About eight years ago, my team and I headed down a rabbit hole of breed behavioral genetics. Today, with our major publication in the journal Science, we finally emerged. I want to say thank you, and tell the Darwin’s Ark community a bit more about what we found.
After researching the connections between dog genetics and dog behavior (work with important ramifications for human psychiatric disease research) for a while, we’d become increasingly concerned that much of our work relied on the premise that dog breeds had behavioral (not just physical) differences that could be traced back to their DNA.
It turned out that no one really knew for sure whether that premise is correct. Most studies focused on purebred dogs, who are just a small minority of all dogs. To test if breed dogs are different from other dogs, we needed to study all dogs (including mutts).
We launched Darwin’s Ark in 2015 and were quickly overwhelmed (both emotionally and logistically) by the interest of dog owners to support our work. Our vision for building an open data resource for pet research seemed to resonate with owners curious about their canine companions. No one had done anything like this before. We leveled up both scientifically and logistically, launching a new website and new system for enrolling. We argued at length with countless scientists, asserting that yes, we could ask people about their dog’s behavior and trust them to respond accurately. We tried to build the plane while flying it, relying on the support of all of our participants to realize a new vision for dog research.
It took us seven long years, and some trial and error, but with the participation of tens of thousands of dog owners, we got here. In today’s publication, we answer that deceptively simple question:
Do breeds really have distinctive behaviors and personalities?
The answer: not really – it turns out that breed really is, for the most part, just “skin deep”. There is so much variation in behavior and personality in every single dog breed, it’s impossible to accurately predict the behavior of any individual dog from its breed alone.
That’s not to say breed doesn’t matter at all. We do find some small behavioral differences in some breeds. For example, some breeds tend to be a bit more interested in playing with toys, or more eager to please. These differences can (sometimes) be traced back to the types of dogs used to start the breed, suggesting the behaviors are much older than the breeds. Dogs from breeds with herding ancestry tend to be a little more toy-directed, engaged, and biddable (ready to accept and follow instructions). Dogs from breeds with toy dog ancestry tend to be more independent and less social with other dogs.
The key strength of Darwin’s Ark turned out to be the genetic diversity of our dataset. We welcomed all dogs – purebred, mixed, and mystery dogs. One of the first things we did was develop a “breed-calling” algorithm that could tell us the breed ancestry of the mixed breed dogs. Breed calling is complicated: there isn’t anything one thing (or even a few things) in DNA that tells us a chihuahua is a chihuahua, or a great Dane a great Dane. We use hundreds of thousands of tiny changes (each one found in only some of the dogs in each breed) to tell them apart.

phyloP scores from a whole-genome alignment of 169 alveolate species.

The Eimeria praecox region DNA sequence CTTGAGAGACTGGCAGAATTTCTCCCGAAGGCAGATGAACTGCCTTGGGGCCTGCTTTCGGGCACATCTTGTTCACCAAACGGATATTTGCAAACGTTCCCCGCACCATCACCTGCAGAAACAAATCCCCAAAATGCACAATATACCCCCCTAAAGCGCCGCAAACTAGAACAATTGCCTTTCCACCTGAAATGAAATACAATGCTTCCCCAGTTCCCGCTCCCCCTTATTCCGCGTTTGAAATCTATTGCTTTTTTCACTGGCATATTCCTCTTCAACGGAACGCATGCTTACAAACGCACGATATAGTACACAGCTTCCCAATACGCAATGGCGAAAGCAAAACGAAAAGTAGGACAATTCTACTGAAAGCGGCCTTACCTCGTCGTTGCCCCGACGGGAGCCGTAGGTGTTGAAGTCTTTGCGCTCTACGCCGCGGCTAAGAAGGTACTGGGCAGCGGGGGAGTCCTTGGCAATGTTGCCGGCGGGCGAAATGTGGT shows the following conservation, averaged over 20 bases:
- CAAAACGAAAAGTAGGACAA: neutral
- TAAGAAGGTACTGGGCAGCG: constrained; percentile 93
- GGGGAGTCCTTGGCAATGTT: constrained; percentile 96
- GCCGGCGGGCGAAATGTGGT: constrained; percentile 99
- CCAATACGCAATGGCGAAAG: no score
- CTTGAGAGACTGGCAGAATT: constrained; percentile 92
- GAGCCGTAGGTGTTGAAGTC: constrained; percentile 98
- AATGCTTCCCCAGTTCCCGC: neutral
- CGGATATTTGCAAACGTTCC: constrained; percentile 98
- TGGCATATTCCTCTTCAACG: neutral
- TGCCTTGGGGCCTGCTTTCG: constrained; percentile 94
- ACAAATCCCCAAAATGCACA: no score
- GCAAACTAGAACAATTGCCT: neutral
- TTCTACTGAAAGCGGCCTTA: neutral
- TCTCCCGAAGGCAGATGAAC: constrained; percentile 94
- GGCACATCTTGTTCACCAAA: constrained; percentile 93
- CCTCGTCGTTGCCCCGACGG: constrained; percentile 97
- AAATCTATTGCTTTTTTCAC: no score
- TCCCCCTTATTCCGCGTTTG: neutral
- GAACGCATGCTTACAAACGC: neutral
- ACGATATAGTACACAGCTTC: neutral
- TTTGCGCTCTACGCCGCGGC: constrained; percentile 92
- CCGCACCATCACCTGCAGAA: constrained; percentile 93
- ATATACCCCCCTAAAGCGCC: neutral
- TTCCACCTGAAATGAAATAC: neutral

Breed does have a small effect (about 9%) on behavior in dogs. Mutts that have more beagle or bloodhound ancestry are more likely to howl, and mutts with more lab ancestry (and those with less chihuahua ancestry) are more likely to be swimmers. Even when we didn’t have enough purebred dogs in a breed to study their behavior, we could sometimes pick out their personality predispositions in the mutts. Since mutts with more Saint Bernard ancestry are more likely to be proximity seekers, we hypothesize that many Saint Bernards are quite cuddly. Since mutts with more Chesapeake Bay retriever ancestry are more likely to find their way out of enclosures, we hypothesize that many Chessies are escape artists. We’re curious to hear from owners if we got those right!
With all this work, we’ve only glimpsed the tip of the iceberg when it comes to understanding behavior in dogs. Despite analyzing survey data from 18,385 of your dogs and genetic data from 2,155 of your dogs, and measuring eight different facets of each dog’s behavior and personality, we found genetics accounted for less than a quarter of canine behavior covered by our surveys. In genetics speak: we explained ~20% of heritability for the traits we measured. Put it another way, each dog’s behavior and personality is shaped by a combination of the genetics they inherit from their parents and the environment they grow up in, but some behaviors are more heritable than others.
If you’ve filled out our surveys (thank you!) you can find out how your dog scored by logging into your laboratory at the top right hand side of this site. You can also fill out the surveys today and get the results immediately!
For the next few years, we’ll be trying to figure out exactly why some dogs howl. Which changes in their DNA are responsible. What about retrieving? What about compulsive behaviors? Stay tuned!
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